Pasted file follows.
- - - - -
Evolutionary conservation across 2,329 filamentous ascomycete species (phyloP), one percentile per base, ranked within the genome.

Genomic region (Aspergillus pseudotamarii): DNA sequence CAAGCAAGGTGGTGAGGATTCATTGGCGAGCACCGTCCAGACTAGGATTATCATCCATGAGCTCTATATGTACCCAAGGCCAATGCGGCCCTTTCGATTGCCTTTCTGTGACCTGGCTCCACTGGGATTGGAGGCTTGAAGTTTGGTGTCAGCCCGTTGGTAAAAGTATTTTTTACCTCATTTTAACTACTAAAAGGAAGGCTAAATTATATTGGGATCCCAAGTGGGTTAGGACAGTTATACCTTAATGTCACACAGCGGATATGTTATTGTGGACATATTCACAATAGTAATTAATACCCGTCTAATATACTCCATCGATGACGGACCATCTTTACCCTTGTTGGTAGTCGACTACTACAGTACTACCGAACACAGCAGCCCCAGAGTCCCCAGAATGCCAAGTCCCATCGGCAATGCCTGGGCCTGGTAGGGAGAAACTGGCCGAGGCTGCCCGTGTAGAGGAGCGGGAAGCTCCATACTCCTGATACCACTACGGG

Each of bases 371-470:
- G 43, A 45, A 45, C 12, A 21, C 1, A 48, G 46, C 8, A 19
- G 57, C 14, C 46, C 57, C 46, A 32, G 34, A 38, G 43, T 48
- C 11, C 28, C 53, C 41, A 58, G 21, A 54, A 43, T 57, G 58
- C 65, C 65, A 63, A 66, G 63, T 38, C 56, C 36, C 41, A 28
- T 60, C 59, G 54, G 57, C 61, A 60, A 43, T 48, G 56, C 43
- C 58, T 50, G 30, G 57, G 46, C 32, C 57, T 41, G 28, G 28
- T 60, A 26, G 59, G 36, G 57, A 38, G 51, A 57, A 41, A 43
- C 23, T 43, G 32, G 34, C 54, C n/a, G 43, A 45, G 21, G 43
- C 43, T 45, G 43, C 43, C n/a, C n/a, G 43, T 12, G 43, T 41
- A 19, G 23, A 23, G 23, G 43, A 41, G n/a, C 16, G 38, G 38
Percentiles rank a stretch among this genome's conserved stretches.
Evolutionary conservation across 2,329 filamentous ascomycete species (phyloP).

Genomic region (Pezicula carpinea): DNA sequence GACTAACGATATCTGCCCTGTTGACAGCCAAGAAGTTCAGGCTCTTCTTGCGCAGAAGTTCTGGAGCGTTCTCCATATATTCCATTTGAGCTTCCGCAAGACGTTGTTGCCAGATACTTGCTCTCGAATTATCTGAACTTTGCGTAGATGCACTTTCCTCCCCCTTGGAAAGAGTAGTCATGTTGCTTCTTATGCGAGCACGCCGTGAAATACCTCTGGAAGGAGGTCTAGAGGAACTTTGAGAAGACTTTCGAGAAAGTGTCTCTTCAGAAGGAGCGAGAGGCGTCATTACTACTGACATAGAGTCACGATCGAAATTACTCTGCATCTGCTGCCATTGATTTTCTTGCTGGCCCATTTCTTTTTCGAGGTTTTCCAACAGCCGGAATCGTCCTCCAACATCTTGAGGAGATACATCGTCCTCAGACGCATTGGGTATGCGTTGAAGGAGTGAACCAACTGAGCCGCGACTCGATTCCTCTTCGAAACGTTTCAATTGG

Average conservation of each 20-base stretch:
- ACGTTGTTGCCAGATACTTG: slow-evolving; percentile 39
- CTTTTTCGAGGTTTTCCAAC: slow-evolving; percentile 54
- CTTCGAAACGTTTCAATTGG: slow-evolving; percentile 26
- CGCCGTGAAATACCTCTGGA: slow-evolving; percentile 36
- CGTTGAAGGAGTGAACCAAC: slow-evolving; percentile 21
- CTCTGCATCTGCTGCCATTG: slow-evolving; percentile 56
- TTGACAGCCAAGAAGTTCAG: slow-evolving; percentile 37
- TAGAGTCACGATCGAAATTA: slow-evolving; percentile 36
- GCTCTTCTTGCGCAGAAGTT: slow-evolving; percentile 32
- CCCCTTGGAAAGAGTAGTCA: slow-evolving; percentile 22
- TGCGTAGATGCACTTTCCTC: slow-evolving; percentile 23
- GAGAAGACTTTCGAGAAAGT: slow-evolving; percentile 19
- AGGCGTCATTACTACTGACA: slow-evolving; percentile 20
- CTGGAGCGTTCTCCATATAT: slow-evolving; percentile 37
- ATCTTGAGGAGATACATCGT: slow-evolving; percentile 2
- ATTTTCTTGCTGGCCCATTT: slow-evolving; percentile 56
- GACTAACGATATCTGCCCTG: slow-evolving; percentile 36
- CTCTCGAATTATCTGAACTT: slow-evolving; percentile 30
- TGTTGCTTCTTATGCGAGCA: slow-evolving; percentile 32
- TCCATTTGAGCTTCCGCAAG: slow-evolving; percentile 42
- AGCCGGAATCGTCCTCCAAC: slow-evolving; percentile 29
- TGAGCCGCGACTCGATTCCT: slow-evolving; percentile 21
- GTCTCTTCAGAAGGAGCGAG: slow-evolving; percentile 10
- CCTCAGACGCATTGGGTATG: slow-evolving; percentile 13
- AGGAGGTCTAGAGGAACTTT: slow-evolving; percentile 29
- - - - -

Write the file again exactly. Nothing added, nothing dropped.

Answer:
Evolutionary conservation across 2,329 filamentous ascomycete species (phyloP), one percentile per base, ranked within the genome.

Genomic region (Aspergillus pseudotamarii): DNA sequence CAAGCAAGGTGGTGAGGATTCATTGGCGAGCACCGTCCAGACTAGGATTATCATCCATGAGCTCTATATGTACCCAAGGCCAATGCGGCCCTTTCGATTGCCTTTCTGTGACCTGGCTCCACTGGGATTGGAGGCTTGAAGTTTGGTGTCAGCCCGTTGGTAAAAGTATTTTTTACCTCATTTTAACTACTAAAAGGAAGGCTAAATTATATTGGGATCCCAAGTGGGTTAGGACAGTTATACCTTAATGTCACACAGCGGATATGTTATTGTGGACATATTCACAATAGTAATTAATACCCGTCTAATATACTCCATCGATGACGGACCATCTTTACCCTTGTTGGTAGTCGACTACTACAGTACTACCGAACACAGCAGCCCCAGAGTCCCCAGAATGCCAAGTCCCATCGGCAATGCCTGGGCCTGGTAGGGAGAAACTGGCCGAGGCTGCCCGTGTAGAGGAGCGGGAAGCTCCATACTCCTGATACCACTACGGG

Each of bases 371-470:
- G 43, A 45, A 45, C 12, A 21, C 1, A 48, G 46, C 8, A 19
- G 57, C 14, C 46, C 57, C 46, A 32, G 34, A 38, G 43, T 48
- C 11, C 28, C 53, C 41, A 58, G 21, A 54, A 43, T 57, G 58
- C 65, C 65, A 63, A 66, G 63, T 38, C 56, C 36, C 41, A 28
- T 60, C 59, G 54, G 57, C 61, A 60, A 43, T 48, G 56, C 43
- C 58, T 50, G 30, G 57, G 46, C 32, C 57, T 41, G 28, G 28
- T 60, A 26, G 59, G 36, G 57, A 38, G 51, A 57, A 41, A 43
- C 23, T 43, G 32, G 34, C 54, C n/a, G 43, A 45, G 21, G 43
- C 43, T 45, G 43, C 43, C n/a, C n/a, G 43, T 12, G 43, T 41
- A 19, G 23, A 23, G 23, G 43, A 41, G n/a, C 16, G 38, G 38
Percentiles rank a stretch among this genome's conserved stretches.
Evolutionary conservation across 2,329 filamentous ascomycete species (phyloP).

Genomic region (Pezicula carpinea): DNA sequence GACTAACGATATCTGCCCTGTTGACAGCCAAGAAGTTCAGGCTCTTCTTGCGCAGAAGTTCTGGAGCGTTCTCCATATATTCCATTTGAGCTTCCGCAAGACGTTGTTGCCAGATACTTGCTCTCGAATTATCTGAACTTTGCGTAGATGCACTTTCCTCCCCCTTGGAAAGAGTAGTCATGTTGCTTCTTATGCGAGCACGCCGTGAAATACCTCTGGAAGGAGGTCTAGAGGAACTTTGAGAAGACTTTCGAGAAAGTGTCTCTTCAGAAGGAGCGAGAGGCGTCATTACTACTGACATAGAGTCACGATCGAAATTACTCTGCATCTGCTGCCATTGATTTTCTTGCTGGCCCATTTCTTTTTCGAGGTTTTCCAACAGCCGGAATCGTCCTCCAACATCTTGAGGAGATACATCGTCCTCAGACGCATTGGGTATGCGTTGAAGGAGTGAACCAACTGAGCCGCGACTCGATTCCTCTTCGAAACGTTTCAATTGG

Average conservation of each 20-base stretch:
- ACGTTGTTGCCAGATACTTG: slow-evolving; percentile 39
- CTTTTTCGAGGTTTTCCAAC: slow-evolving; percentile 54
- CTTCGAAACGTTTCAATTGG: slow-evolving; percentile 26
- CGCCGTGAAATACCTCTGGA: slow-evolving; percentile 36
- CGTTGAAGGAGTGAACCAAC: slow-evolving; percentile 21
- CTCTGCATCTGCTGCCATTG: slow-evolving; percentile 56
- TTGACAGCCAAGAAGTTCAG: slow-evolving; percentile 37
- TAGAGTCACGATCGAAATTA: slow-evolving; percentile 36
- GCTCTTCTTGCGCAGAAGTT: slow-evolving; percentile 32
- CCCCTTGGAAAGAGTAGTCA: slow-evolving; percentile 22
- TGCGTAGATGCACTTTCCTC: slow-evolving; percentile 23
- GAGAAGACTTTCGAGAAAGT: slow-evolving; percentile 19
- AGGCGTCATTACTACTGACA: slow-evolving; percentile 20
- CTGGAGCGTTCTCCATATAT: slow-evolving; percentile 37
- ATCTTGAGGAGATACATCGT: slow-evolving; percentile 2
- ATTTTCTTGCTGGCCCATTT: slow-evolving; percentile 56
- GACTAACGATATCTGCCCTG: slow-evolving; percentile 36
- CTCTCGAATTATCTGAACTT: slow-evolving; percentile 30
- TGTTGCTTCTTATGCGAGCA: slow-evolving; percentile 32
- TCCATTTGAGCTTCCGCAAG: slow-evolving; percentile 42
- AGCCGGAATCGTCCTCCAAC: slow-evolving; percentile 29
- TGAGCCGCGACTCGATTCCT: slow-evolving; percentile 21
- GTCTCTTCAGAAGGAGCGAG: slow-evolving; percentile 10
- CCTCAGACGCATTGGGTATG: slow-evolving; percentile 13
- AGGAGGTCTAGAGGAACTTT: slow-evolving; percentile 29